Weekly Recap: Salinger’s Law, China’s Internet Boycott, Ghana’s New Sleuth, Training CEOs

In Feature Articles by Edward Nawotka

By Edward Nawotka This week at Publishing Perspectives we were hot on the trail of a number of developing stories; including J.D. Salinger’s lawsuit against his nemesis Fredrik Colting and artist Ai Weiwei’s call to boycott the internet in protest of China’s Green Dam computer filtering software (It worked! – see Bonus Material below). We also offered Ghanaian-American novelist Kwei …

Iraqi, Egyptian Publishers Enthuse Over New CEO Training Program

In Feature Articles by Chip Rossetti

By Chip Rossetti ABU DHABI: KITAB, the joint venture of the Abu Dhabi Authority for Culture and Heritage and the Frankfurt Book Fair, recently held the first of two five-day CEO-level training programs it has organized this year for publishers from the Arab world. Nineteen publishers from eight Arab countries attended a series of workshops in Abu Dhabi from June …

Will 360 Million Chinese Boycott the Internet?

In Feature Articles by Edward Nawotka

By Edward Nawotka BEIJING: Today is the day China turned off the internet. Or at least that is the hope of artist Ai Weiwei. Weiwei called on China’s 360 million internet users to “stop working, reading, chatting, blogging, gaming and mailing” to protest the Chinese government’s demand that computers users have to have installed its controversial Green Dam Youth Escort …

Weekly Recap: Losing Dust Jackets, Africa’s “It” Girl, PubMatch and Granta Go Global

In Feature Articles by Hannah Johnson

By Edward Nawotka (read the Arabic version here) (read the Chinese version here) This past week in Publishing Perspectives we covered paper-over-board printing, spoke with Nigerian Chimamanda Ngozi Adichi, looked at PubMatch.org and considered the international expansion of Granta literary magazine. Next week, we’ll start with a consideration of the legal ramifications of J.D. Salinger lawsuit against Nicotext, as well …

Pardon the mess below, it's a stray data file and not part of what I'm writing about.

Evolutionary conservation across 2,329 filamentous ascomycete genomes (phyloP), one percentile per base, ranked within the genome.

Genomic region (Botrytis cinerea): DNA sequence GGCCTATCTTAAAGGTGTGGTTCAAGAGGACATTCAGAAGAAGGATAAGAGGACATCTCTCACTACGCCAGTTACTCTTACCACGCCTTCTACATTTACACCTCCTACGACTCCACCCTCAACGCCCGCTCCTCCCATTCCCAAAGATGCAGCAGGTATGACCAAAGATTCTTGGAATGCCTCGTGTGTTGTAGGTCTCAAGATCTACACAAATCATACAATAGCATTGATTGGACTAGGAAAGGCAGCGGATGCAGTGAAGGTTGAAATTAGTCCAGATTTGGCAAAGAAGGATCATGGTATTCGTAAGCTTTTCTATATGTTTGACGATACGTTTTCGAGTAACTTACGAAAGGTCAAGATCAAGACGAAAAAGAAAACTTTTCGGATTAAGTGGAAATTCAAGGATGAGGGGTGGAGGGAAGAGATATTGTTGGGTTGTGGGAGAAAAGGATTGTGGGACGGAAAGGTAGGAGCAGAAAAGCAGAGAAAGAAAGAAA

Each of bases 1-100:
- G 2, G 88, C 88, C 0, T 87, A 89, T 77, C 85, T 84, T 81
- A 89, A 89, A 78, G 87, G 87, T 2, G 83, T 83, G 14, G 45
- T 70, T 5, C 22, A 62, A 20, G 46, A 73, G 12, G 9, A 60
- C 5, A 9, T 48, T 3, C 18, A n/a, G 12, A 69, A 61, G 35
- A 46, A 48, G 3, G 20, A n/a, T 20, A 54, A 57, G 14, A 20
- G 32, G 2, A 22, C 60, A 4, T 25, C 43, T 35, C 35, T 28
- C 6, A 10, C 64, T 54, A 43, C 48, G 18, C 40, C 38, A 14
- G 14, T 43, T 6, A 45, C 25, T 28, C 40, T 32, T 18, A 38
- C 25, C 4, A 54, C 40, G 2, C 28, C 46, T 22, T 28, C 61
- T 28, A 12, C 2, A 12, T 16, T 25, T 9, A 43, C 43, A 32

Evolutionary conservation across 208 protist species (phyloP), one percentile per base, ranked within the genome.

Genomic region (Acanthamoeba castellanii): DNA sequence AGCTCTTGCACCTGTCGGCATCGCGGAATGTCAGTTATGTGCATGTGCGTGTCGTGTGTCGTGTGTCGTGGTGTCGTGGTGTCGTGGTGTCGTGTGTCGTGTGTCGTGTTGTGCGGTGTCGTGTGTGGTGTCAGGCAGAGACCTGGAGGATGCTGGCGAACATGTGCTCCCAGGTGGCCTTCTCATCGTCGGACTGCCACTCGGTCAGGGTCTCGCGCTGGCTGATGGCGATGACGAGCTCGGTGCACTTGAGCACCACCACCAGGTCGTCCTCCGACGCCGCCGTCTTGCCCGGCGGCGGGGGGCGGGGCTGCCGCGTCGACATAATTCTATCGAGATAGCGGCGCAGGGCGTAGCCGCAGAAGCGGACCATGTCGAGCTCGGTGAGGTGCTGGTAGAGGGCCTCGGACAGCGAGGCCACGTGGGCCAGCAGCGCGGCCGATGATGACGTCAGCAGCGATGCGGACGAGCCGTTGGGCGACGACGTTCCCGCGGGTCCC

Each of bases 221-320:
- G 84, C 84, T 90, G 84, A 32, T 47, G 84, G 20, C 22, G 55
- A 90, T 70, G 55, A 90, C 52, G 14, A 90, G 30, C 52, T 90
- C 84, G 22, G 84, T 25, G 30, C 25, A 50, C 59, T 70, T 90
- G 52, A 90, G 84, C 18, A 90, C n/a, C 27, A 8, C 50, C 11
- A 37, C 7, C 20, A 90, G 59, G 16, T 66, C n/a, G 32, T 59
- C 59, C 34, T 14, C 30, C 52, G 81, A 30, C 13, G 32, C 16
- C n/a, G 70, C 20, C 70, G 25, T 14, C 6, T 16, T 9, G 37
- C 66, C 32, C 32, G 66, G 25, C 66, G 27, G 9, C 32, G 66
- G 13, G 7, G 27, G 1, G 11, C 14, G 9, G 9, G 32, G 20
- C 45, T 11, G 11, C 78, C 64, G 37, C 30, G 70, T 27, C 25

Nigerian Chimamanda Ngozi Adichie on Straddling Continents

In Feature Articles by Edward Nawotka

By Edward Nawotka TORONTO: “In the West we have constructed a narrative where African wars and poverty are meaningless, with no real political or historical context, which suggests misery is this atavistic thing,” says Nigerian author Chimamanda Ngozi Adichie. “But what gets forgotten is at the same time all this is happening, people are falling in love, people are still …

In Praise of Paper-Over-Board

In Feature Articles by Chad W. Post

By Chad W. Post ROCHESTER, NEW YORK (USA): I have a visceral hatred for dust jackets – I strip them off, I crinkle them, I lose them. So in 2007, when in the process of launching Open Letter (a new publishing house at the University of Rochester dedicated to international literature), we had to decide whether we wanted to do …

Kotobarabia’s Arabic E-Books Extend Borders

In Feature Articles by Chip Rossetti

By Chip Rossetti CAIRO: Most of the difficulties faced by Arabic-language book publishing stem from two basic problems: government censorship and very limited distribution. But with e-books, Ramy Habeeb, founder of the Egypt-based publisher Kotobarabia, has managed to bypass both seemingly intractable problems. As the first e-publisher devoted exclusively to Arabic-language titles, www.kotobarabia.com now offers over 8500 books in 31 …